Review: The Iron Fisted Monk is an innovative and entertaining kung fu classic which bears the distinction of being Sammo Hung's directorial debut. It also contains a wealth of reference points for avid kung fu fans.

Sammo plays a character named Husker who is also known among students of Cantonese folklore to be Jun Bai Lo, one of the famous Ten Tigers from Kwantung. After his father is killed by Manchus who rule over Husker and his fellow Han, he joins Shaolin Temple where he learns kung fu with the intention of getting revenge. He leaves and meets up with Shan Teh (Chan Sing), a famous monk whose exploits were also portrayed by Gordon Liu in The 36th Chamber of Shaolin. Teh persuades the young man to teach kung fu to Han workers at a dye factory. At about the same time, one of the dye workers named Liang (Lo Hoi Pang) discovers that his sister has been raped by a Manchu. He rushes out and kills the wrong Manchu which draws the attention of the real rapist, a local Manchu official (Fung Hak On) who suspects the dye factory is involved. The official hires two Northern kung fu experts and plots the destruction of the dye factory. After a massacre leaves all of the workers dead, Husker and Teh storm into the official's home in search of justice dealt at the end of their fists.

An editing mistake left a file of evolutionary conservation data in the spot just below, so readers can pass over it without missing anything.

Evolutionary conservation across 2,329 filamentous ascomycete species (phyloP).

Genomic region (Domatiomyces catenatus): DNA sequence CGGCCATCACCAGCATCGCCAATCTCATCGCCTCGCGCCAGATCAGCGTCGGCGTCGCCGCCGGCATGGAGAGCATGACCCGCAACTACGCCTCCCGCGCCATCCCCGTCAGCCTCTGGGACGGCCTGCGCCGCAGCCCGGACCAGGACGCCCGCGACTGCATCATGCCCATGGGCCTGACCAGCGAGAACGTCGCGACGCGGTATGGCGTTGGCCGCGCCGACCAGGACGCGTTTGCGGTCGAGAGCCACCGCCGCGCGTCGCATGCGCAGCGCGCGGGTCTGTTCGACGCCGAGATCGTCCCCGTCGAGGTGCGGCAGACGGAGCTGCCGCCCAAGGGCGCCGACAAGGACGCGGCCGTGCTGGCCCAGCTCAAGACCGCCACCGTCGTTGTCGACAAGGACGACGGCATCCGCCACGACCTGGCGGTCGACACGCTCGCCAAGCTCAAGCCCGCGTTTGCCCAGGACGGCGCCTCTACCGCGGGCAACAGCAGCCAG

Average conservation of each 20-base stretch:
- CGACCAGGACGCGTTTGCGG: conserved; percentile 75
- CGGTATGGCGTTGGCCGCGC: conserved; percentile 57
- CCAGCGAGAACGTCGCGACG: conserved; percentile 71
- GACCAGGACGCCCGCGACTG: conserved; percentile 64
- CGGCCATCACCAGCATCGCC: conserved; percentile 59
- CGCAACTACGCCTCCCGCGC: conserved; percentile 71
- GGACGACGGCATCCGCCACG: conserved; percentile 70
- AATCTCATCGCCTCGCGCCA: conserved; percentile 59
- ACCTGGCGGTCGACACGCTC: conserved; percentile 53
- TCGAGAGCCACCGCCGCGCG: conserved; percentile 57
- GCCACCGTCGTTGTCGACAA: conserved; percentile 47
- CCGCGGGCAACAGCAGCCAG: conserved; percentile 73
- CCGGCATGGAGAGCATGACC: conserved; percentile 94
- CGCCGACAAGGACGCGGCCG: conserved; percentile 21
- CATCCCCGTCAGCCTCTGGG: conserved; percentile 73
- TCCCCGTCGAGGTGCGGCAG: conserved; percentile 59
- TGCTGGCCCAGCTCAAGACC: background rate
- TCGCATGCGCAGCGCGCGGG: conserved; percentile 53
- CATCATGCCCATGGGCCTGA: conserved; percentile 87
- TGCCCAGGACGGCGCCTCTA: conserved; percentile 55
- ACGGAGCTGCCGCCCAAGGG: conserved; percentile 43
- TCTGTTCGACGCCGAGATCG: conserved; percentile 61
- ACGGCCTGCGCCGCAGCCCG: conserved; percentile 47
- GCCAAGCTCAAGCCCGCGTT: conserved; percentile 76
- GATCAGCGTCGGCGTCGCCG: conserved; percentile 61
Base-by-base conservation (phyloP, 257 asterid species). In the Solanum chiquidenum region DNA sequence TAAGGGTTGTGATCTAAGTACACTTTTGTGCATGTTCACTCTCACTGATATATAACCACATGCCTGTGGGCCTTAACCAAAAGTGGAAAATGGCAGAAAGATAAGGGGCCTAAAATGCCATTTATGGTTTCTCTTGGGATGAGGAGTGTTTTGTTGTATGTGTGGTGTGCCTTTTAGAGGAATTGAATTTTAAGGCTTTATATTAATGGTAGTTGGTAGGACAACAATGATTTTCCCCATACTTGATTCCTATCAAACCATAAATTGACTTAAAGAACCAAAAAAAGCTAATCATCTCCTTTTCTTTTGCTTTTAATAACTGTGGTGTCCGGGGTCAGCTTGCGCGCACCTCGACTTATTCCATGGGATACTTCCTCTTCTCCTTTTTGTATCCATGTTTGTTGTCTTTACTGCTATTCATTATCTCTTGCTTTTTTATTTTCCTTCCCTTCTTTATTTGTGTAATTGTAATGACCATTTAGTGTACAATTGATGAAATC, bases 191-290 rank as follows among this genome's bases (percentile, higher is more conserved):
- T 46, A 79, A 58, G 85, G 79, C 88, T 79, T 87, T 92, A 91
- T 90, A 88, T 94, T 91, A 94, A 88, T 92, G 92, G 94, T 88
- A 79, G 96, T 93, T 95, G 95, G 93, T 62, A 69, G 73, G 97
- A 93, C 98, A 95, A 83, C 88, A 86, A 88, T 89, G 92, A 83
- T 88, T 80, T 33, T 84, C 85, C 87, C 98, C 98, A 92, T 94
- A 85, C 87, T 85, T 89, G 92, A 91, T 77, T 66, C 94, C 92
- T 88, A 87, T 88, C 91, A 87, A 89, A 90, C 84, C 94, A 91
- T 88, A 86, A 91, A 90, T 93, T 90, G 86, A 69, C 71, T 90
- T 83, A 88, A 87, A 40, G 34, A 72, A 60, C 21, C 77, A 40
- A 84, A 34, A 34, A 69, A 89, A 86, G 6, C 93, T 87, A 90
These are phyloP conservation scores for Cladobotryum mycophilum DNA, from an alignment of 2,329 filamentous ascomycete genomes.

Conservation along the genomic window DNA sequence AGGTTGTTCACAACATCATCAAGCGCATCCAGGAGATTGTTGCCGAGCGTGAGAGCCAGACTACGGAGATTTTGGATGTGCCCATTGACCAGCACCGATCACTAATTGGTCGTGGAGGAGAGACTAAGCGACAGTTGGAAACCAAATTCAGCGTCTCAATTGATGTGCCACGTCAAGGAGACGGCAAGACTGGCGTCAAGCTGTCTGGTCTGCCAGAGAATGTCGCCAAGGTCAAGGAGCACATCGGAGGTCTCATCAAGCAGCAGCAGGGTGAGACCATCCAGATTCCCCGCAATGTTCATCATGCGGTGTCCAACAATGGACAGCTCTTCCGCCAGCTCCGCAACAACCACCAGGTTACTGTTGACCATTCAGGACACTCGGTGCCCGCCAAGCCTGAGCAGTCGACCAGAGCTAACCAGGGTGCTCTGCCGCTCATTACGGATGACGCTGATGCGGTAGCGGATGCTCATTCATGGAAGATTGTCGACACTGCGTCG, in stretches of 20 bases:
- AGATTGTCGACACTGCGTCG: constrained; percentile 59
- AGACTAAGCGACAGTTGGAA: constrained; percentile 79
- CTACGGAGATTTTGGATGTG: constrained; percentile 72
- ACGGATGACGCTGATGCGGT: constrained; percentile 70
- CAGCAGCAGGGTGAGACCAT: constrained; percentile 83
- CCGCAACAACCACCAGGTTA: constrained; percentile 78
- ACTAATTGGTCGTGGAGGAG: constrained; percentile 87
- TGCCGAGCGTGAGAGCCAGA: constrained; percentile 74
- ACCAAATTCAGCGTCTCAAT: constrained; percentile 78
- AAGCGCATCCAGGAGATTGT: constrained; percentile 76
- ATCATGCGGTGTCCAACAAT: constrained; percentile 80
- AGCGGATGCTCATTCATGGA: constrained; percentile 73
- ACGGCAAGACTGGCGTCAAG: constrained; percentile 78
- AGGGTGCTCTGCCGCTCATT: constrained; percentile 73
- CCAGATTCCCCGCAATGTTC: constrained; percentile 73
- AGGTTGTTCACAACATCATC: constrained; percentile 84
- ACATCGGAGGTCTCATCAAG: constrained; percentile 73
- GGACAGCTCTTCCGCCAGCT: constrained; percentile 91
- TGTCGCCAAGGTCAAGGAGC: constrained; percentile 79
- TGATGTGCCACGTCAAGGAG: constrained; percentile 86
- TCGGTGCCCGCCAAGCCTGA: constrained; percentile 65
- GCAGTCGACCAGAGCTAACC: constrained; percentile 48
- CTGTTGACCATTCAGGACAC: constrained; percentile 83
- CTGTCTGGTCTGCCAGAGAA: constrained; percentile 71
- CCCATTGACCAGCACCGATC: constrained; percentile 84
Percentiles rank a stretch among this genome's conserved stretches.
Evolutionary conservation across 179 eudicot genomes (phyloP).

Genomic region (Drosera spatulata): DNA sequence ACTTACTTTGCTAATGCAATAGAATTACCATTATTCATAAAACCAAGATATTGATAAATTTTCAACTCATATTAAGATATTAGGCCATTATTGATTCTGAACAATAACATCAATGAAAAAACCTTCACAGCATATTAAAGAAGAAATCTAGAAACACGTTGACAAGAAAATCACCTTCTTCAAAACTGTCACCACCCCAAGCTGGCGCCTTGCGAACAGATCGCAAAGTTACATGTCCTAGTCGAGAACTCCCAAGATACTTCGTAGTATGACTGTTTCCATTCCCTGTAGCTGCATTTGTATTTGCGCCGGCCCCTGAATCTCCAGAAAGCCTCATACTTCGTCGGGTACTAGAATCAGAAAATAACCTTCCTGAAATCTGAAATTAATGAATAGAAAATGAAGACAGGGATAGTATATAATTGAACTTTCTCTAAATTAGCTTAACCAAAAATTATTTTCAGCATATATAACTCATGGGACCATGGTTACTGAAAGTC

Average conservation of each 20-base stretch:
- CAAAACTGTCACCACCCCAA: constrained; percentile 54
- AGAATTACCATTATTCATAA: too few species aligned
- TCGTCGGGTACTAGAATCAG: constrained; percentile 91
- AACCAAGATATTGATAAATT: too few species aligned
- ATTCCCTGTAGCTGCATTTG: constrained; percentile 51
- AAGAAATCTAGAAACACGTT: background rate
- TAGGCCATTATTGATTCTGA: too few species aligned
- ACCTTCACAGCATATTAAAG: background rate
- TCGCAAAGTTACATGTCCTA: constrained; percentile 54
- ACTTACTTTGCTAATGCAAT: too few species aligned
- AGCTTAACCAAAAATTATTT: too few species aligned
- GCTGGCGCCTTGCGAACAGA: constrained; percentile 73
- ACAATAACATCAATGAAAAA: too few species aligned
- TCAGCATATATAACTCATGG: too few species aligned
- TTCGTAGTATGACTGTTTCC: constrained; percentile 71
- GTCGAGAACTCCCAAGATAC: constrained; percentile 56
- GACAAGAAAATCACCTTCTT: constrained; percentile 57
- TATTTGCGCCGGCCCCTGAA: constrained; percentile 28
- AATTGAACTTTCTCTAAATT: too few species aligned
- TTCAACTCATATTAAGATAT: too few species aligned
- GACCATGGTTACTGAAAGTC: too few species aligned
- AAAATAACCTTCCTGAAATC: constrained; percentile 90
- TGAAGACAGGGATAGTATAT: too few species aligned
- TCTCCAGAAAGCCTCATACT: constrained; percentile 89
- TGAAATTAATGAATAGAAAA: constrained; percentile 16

For his first directing gig, Sammo created a remarkably polished film, especially considering the state of the Hong Kong film industry at the time which valued quantity over quality. Sammo put into practice many of the tricks and ideas he had amassed over the years while working primarily as an action choreographer for Golden Harvest. The use of creative camerawork, clouds of "Power Powder" and under-cranking to add impact to kicks and punches, and an eye for mixing drama and humor all would become staples of Hong Kong cinema in the years to come, but were still relatively new at the time of this film's release.

The fights are the main seller here. Sammo mixes it up with a number of excellent battles involving various weapons and kung fu techniques such as Fung Hak On's excellent northern Mantis Fist and Chan Sing's various southern boxing forms. Although the action doesn't reach the technical brilliance of Warriors Two (1978) or The Prodigal Son (1982), the climatic and bloody final bout featuring both Sammo and Chan Sing must be seen by even casual fans. Another highlight is a brothel skirmish involving Sammo and some of Hak On's thugs who end up crawling under Sammo's legs while piled on top of one another.